Skip to main content

The Waiting Game - again...

It's funny how product development works. You work on a tool for so long that you almost forget when it came out. Visual FoxPro 9 was released in 2004 - a good 3 years ago. I recall back in the Advisor Devcon in 2001 when MS totally blew their opportunity to introduce DotNet into the FoxPro community. It was too bad.



But even now, when I was doing the FoxShow  with Rick and Markus and others about which version of Visual Studio to get into, the issue about which version continually came up. You could learn the ADO.Net from earlier versions, or you could wait for Orcas (still waiting but it's a lot closer). You could use Winforms or switch over to WPF (just about there) and now, from Info week, we get



How Long Will You Wait For Silverlight? - Microsoft Blog - InformationWeek



suggesting that it won't be available until the spring of 2008.



It's a tough call for developers - do you develop in the current tool of the day (which today would be VS 2005, even though I do know of a few shops that still won't deploy a DotNet 2.0 framework just yet) - or do you jump ahead into the future, KNOWING that while you might be able to deploy with a beta version, it's a tough call to make - knowing you might get a lot of paper cuts from earlier software.



But in some ways it works - many FoxPro developers made the jump to DotNet early on and are now reaping the benefits of it. But it still is a tough decision to make - especially when you've got Products to build and work with.



The seeds for Foxfire! 8.0 was first started back in late 2002 when a challenge was made as to whether "could we do this...." - it just got released this week but it doesn't stop there - there's more to do - more features to add to a new version.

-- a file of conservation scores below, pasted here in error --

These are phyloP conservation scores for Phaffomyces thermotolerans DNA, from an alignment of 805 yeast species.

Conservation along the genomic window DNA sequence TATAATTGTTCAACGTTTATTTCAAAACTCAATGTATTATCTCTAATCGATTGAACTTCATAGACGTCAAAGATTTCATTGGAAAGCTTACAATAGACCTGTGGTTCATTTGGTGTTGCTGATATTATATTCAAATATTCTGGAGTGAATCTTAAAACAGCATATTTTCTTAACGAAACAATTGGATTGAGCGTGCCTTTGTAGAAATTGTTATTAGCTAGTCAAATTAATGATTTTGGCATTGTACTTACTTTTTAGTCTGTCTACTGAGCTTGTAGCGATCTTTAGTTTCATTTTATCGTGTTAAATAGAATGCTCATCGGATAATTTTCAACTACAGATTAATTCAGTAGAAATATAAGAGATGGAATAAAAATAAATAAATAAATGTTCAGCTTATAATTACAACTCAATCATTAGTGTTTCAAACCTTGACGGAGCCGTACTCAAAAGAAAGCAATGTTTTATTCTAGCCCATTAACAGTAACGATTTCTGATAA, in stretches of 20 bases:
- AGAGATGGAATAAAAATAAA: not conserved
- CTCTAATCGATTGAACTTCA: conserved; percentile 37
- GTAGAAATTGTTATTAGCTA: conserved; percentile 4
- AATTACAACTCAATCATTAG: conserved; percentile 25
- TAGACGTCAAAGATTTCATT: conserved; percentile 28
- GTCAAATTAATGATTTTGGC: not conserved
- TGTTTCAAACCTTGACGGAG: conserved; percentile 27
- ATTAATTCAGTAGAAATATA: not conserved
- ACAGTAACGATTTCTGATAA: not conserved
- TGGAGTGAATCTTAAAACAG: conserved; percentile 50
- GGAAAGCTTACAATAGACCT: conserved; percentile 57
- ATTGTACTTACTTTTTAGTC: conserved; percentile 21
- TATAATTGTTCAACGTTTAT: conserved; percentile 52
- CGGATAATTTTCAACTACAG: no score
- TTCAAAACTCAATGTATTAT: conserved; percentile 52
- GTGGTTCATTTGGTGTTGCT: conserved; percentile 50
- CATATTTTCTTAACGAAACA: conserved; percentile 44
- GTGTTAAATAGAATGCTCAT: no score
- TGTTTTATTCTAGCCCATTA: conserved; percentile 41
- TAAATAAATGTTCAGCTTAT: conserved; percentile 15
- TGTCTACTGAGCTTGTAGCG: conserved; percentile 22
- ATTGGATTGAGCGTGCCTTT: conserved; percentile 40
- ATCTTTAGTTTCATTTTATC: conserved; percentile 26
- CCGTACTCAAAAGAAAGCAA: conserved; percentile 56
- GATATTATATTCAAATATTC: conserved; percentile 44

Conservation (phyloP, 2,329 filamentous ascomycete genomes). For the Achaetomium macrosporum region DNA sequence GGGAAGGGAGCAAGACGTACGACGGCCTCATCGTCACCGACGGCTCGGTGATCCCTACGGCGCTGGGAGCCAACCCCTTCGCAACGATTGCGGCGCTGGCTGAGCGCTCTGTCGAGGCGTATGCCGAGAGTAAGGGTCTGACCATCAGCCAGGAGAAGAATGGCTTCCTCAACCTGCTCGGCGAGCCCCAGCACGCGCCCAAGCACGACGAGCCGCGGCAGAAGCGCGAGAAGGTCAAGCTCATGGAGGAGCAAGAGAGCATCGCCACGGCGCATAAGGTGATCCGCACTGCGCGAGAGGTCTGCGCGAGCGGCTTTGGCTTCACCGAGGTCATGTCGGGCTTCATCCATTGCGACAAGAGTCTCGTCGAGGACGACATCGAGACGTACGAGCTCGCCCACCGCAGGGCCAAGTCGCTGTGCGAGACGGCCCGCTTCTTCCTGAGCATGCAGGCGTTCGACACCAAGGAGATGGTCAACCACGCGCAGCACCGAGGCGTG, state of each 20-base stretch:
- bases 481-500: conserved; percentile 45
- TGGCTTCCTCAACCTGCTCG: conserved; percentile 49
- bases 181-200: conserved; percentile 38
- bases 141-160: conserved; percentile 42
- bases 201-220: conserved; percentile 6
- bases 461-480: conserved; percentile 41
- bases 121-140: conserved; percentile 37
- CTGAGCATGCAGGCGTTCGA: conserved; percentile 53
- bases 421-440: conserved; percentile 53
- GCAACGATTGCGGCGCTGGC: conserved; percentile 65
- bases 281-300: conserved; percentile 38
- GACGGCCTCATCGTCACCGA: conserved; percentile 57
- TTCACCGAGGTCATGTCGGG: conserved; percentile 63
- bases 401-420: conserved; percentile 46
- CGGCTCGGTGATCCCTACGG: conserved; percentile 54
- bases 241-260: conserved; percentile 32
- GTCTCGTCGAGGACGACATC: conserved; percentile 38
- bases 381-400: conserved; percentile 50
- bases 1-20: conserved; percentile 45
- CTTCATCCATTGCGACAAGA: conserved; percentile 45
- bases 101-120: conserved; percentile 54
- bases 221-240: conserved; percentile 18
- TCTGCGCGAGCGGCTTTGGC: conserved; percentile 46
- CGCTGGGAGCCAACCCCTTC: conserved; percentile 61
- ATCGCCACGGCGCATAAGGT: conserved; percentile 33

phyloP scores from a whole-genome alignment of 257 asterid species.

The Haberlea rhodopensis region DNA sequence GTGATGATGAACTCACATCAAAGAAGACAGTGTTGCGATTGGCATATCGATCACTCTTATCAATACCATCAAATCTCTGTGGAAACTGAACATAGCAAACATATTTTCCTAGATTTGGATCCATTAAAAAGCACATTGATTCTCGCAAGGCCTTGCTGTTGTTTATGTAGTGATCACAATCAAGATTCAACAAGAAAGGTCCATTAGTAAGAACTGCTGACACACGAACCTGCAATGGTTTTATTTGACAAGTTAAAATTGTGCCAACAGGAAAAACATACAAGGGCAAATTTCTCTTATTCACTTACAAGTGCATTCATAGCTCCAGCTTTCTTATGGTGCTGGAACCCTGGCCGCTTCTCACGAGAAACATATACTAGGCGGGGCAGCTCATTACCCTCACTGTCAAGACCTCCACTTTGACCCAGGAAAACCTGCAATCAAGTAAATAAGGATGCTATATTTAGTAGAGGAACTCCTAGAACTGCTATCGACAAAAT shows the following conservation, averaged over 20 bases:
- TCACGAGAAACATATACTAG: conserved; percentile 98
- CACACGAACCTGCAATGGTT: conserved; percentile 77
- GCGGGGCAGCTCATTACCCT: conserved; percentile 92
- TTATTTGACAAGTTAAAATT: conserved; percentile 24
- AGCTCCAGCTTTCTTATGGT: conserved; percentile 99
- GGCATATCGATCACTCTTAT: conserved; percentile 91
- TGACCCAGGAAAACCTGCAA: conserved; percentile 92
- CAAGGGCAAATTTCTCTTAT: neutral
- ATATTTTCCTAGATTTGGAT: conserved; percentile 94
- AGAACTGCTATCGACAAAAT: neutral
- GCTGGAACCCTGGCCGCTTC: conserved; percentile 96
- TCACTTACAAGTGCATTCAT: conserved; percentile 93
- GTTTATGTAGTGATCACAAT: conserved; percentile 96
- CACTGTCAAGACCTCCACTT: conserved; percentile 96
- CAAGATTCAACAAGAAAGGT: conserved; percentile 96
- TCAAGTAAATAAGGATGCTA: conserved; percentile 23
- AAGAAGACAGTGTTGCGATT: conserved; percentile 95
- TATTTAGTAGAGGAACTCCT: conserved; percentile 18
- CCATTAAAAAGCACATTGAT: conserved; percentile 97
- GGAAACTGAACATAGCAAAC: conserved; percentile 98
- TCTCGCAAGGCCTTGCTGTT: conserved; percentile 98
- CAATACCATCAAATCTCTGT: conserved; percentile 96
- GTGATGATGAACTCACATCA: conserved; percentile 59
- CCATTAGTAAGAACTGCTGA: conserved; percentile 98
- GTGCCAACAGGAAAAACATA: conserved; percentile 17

And yet sometimes developers lose focus of what customers really want - "something that works"



Will they wait?





Powered by ScribeFire.

Comments

Popular posts from this blog

Well, that explains CodePlex...

In a move that will be sure to anger open source (or rather anti-paid software, anti-Microsoft open source)  zealots, Microsoft is planning to buy GitHub.

A year ago, I mused about why Microsoft would shut down CodePlex and how the world needs competing source code repositories to be strong. I'm not the only one per this Slashdot article :
"...people have warned about GitHub becoming as large as it did as problematic because it concentrates too much of the power to make or break the open source world in a single entity, moreso because there were valid questions about GitHubs financial viability...." - Jacques Mattheij

I will be interested in seeing this play out - whether developers jump ship or not. Have all the efforts Microsoft has made in pushing towards open source be seen as genuine or will all the zealots jump ship or maybe even attack?

Microsoft's comment about why they shut down CodePlex referred to how spammers were using CodePlex. Well, GitHub has its own …

FoxInCloud Stats

FoxInCloud sent this link a while back about their statistics regarding visits to their site:

http://foxincloud.com/blog/2017/12/27/VFP-community-lessons-from-foxincloud-site.html



What's interesting here is the breakdown of people. Yes, I think it's understandable that the Fox community is getting older.

Another factor is the growth of the mobile and web environments taking over development. These environments really do push people towards the newer non-SQL or free SQL/hosted environments but more towards hosted storage options like Amazon and Google. A tool like FoxInCloud that helps MOVE existing applications to the cloud inherently competes with those environments.

But FoxInCloud also allows developers to extend their application further by giving them a starting point using Javascript and the basic CSS (such as Bootstrap). If you're not rebuilding your application from scratch, it's certainly a great step forward.

Attending Southwest Fox 2019 could change your life - Find out how

Southwest Fox is coming up in October and as I do every year, I spoke with the organizers Rick, Doug and Tamar on the FoxShow.

Deadlines for Southwest Fox:
Super-saver price (before July 1): $695
Early-bird price (before August 1): $770
Regular price (August 1 and later): $820
This year, I took a different approach with separate shows for each organizer but the main message is still the same : July 1st is their Go/No-Go date.

Conferences don't talk about this very often. I don't think developers really question if Apple will hold their WWDC in June or Microsoft will hold their Build conference - but that's because those conferences are vendor-led.

Southwest Fox is a community-driven conference - it's not driven by a company with an agenda. Listen to the interviews and you can hear how important each of the organizers feel the live connection between speakers and among attendees.